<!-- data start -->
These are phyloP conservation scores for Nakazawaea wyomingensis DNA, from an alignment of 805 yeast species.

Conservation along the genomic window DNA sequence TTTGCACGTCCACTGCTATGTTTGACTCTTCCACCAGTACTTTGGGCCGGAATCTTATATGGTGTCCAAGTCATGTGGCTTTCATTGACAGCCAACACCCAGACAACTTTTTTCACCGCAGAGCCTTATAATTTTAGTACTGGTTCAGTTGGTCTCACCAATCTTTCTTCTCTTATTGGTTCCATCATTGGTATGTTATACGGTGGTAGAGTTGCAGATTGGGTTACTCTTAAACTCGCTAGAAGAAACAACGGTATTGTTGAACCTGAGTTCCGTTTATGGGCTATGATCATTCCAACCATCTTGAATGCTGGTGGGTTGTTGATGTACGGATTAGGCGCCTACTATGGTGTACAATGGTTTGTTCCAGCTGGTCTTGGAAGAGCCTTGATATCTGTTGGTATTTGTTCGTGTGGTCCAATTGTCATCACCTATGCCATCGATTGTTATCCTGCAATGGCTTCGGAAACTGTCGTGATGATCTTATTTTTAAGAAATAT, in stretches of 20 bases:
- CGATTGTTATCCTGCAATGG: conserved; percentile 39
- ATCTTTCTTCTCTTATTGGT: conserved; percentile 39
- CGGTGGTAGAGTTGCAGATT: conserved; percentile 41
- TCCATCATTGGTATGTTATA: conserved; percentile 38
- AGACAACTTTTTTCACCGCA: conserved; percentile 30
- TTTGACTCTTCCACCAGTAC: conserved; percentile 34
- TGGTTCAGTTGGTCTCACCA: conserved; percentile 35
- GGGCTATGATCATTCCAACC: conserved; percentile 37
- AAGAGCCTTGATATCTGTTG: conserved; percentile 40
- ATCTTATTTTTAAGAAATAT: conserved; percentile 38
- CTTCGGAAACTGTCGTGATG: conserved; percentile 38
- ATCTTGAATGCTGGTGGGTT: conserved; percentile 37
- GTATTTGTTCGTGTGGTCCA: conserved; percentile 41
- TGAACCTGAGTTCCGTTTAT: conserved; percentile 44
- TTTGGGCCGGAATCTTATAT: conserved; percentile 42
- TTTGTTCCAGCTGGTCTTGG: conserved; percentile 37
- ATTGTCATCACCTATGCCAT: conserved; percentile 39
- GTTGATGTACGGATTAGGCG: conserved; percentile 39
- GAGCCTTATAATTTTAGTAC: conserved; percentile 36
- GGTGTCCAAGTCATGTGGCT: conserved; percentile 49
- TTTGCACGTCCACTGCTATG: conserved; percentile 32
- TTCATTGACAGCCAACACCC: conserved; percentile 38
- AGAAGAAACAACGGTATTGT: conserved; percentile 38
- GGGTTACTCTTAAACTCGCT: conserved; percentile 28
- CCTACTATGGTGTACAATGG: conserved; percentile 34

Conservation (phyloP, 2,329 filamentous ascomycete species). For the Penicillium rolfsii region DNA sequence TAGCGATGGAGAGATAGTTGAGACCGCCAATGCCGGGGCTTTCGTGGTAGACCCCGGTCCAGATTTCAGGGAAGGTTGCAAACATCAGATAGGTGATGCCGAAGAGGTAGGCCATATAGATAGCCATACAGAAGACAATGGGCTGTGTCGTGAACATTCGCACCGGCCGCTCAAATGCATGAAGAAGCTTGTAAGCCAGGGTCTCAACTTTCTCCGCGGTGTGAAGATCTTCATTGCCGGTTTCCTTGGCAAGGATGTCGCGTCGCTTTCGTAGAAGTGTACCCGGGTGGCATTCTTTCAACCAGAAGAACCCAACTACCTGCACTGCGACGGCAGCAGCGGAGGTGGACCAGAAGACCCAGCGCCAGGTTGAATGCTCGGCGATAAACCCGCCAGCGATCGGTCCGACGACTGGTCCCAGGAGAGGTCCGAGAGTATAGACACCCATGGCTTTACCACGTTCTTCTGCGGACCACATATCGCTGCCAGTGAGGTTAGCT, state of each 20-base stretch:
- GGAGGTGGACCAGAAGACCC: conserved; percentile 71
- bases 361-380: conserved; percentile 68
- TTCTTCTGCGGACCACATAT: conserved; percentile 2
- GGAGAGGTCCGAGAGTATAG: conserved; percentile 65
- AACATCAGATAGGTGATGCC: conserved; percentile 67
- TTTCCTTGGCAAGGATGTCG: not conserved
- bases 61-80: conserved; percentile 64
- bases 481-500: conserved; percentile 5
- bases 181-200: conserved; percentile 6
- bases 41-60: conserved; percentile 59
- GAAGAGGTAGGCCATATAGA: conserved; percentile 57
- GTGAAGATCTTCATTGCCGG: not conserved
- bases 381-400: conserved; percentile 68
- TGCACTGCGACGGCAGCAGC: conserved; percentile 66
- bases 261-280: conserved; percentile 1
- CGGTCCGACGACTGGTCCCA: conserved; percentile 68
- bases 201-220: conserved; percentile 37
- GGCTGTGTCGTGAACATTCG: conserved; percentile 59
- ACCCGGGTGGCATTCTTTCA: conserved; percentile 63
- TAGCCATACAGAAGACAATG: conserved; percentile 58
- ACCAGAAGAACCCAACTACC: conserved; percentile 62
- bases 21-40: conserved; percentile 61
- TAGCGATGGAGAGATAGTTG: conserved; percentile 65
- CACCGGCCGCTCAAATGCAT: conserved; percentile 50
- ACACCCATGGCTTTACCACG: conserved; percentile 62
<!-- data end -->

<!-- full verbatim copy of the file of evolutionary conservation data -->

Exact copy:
These are phyloP conservation scores for Nakazawaea wyomingensis DNA, from an alignment of 805 yeast species.

Conservation along the genomic window DNA sequence TTTGCACGTCCACTGCTATGTTTGACTCTTCCACCAGTACTTTGGGCCGGAATCTTATATGGTGTCCAAGTCATGTGGCTTTCATTGACAGCCAACACCCAGACAACTTTTTTCACCGCAGAGCCTTATAATTTTAGTACTGGTTCAGTTGGTCTCACCAATCTTTCTTCTCTTATTGGTTCCATCATTGGTATGTTATACGGTGGTAGAGTTGCAGATTGGGTTACTCTTAAACTCGCTAGAAGAAACAACGGTATTGTTGAACCTGAGTTCCGTTTATGGGCTATGATCATTCCAACCATCTTGAATGCTGGTGGGTTGTTGATGTACGGATTAGGCGCCTACTATGGTGTACAATGGTTTGTTCCAGCTGGTCTTGGAAGAGCCTTGATATCTGTTGGTATTTGTTCGTGTGGTCCAATTGTCATCACCTATGCCATCGATTGTTATCCTGCAATGGCTTCGGAAACTGTCGTGATGATCTTATTTTTAAGAAATAT, in stretches of 20 bases:
- CGATTGTTATCCTGCAATGG: conserved; percentile 39
- ATCTTTCTTCTCTTATTGGT: conserved; percentile 39
- CGGTGGTAGAGTTGCAGATT: conserved; percentile 41
- TCCATCATTGGTATGTTATA: conserved; percentile 38
- AGACAACTTTTTTCACCGCA: conserved; percentile 30
- TTTGACTCTTCCACCAGTAC: conserved; percentile 34
- TGGTTCAGTTGGTCTCACCA: conserved; percentile 35
- GGGCTATGATCATTCCAACC: conserved; percentile 37
- AAGAGCCTTGATATCTGTTG: conserved; percentile 40
- ATCTTATTTTTAAGAAATAT: conserved; percentile 38
- CTTCGGAAACTGTCGTGATG: conserved; percentile 38
- ATCTTGAATGCTGGTGGGTT: conserved; percentile 37
- GTATTTGTTCGTGTGGTCCA: conserved; percentile 41
- TGAACCTGAGTTCCGTTTAT: conserved; percentile 44
- TTTGGGCCGGAATCTTATAT: conserved; percentile 42
- TTTGTTCCAGCTGGTCTTGG: conserved; percentile 37
- ATTGTCATCACCTATGCCAT: conserved; percentile 39
- GTTGATGTACGGATTAGGCG: conserved; percentile 39
- GAGCCTTATAATTTTAGTAC: conserved; percentile 36
- GGTGTCCAAGTCATGTGGCT: conserved; percentile 49
- TTTGCACGTCCACTGCTATG: conserved; percentile 32
- TTCATTGACAGCCAACACCC: conserved; percentile 38
- AGAAGAAACAACGGTATTGT: conserved; percentile 38
- GGGTTACTCTTAAACTCGCT: conserved; percentile 28
- CCTACTATGGTGTACAATGG: conserved; percentile 34

Conservation (phyloP, 2,329 filamentous ascomycete species). For the Penicillium rolfsii region DNA sequence TAGCGATGGAGAGATAGTTGAGACCGCCAATGCCGGGGCTTTCGTGGTAGACCCCGGTCCAGATTTCAGGGAAGGTTGCAAACATCAGATAGGTGATGCCGAAGAGGTAGGCCATATAGATAGCCATACAGAAGACAATGGGCTGTGTCGTGAACATTCGCACCGGCCGCTCAAATGCATGAAGAAGCTTGTAAGCCAGGGTCTCAACTTTCTCCGCGGTGTGAAGATCTTCATTGCCGGTTTCCTTGGCAAGGATGTCGCGTCGCTTTCGTAGAAGTGTACCCGGGTGGCATTCTTTCAACCAGAAGAACCCAACTACCTGCACTGCGACGGCAGCAGCGGAGGTGGACCAGAAGACCCAGCGCCAGGTTGAATGCTCGGCGATAAACCCGCCAGCGATCGGTCCGACGACTGGTCCCAGGAGAGGTCCGAGAGTATAGACACCCATGGCTTTACCACGTTCTTCTGCGGACCACATATCGCTGCCAGTGAGGTTAGCT, state of each 20-base stretch:
- GGAGGTGGACCAGAAGACCC: conserved; percentile 71
- bases 361-380: conserved; percentile 68
- TTCTTCTGCGGACCACATAT: conserved; percentile 2
- GGAGAGGTCCGAGAGTATAG: conserved; percentile 65
- AACATCAGATAGGTGATGCC: conserved; percentile 67
- TTTCCTTGGCAAGGATGTCG: not conserved
- bases 61-80: conserved; percentile 64
- bases 481-500: conserved; percentile 5
- bases 181-200: conserved; percentile 6
- bases 41-60: conserved; percentile 59
- GAAGAGGTAGGCCATATAGA: conserved; percentile 57
- GTGAAGATCTTCATTGCCGG: not conserved
- bases 381-400: conserved; percentile 68
- TGCACTGCGACGGCAGCAGC: conserved; percentile 66
- bases 261-280: conserved; percentile 1
- CGGTCCGACGACTGGTCCCA: conserved; percentile 68
- bases 201-220: conserved; percentile 37
- GGCTGTGTCGTGAACATTCG: conserved; percentile 59
- ACCCGGGTGGCATTCTTTCA: conserved; percentile 63
- TAGCCATACAGAAGACAATG: conserved; percentile 58
- ACCAGAAGAACCCAACTACC: conserved; percentile 62
- bases 21-40: conserved; percentile 61
- TAGCGATGGAGAGATAGTTG: conserved; percentile 65
- CACCGGCCGCTCAAATGCAT: conserved; percentile 50
- ACACCCATGGCTTTACCACG: conserved; percentile 62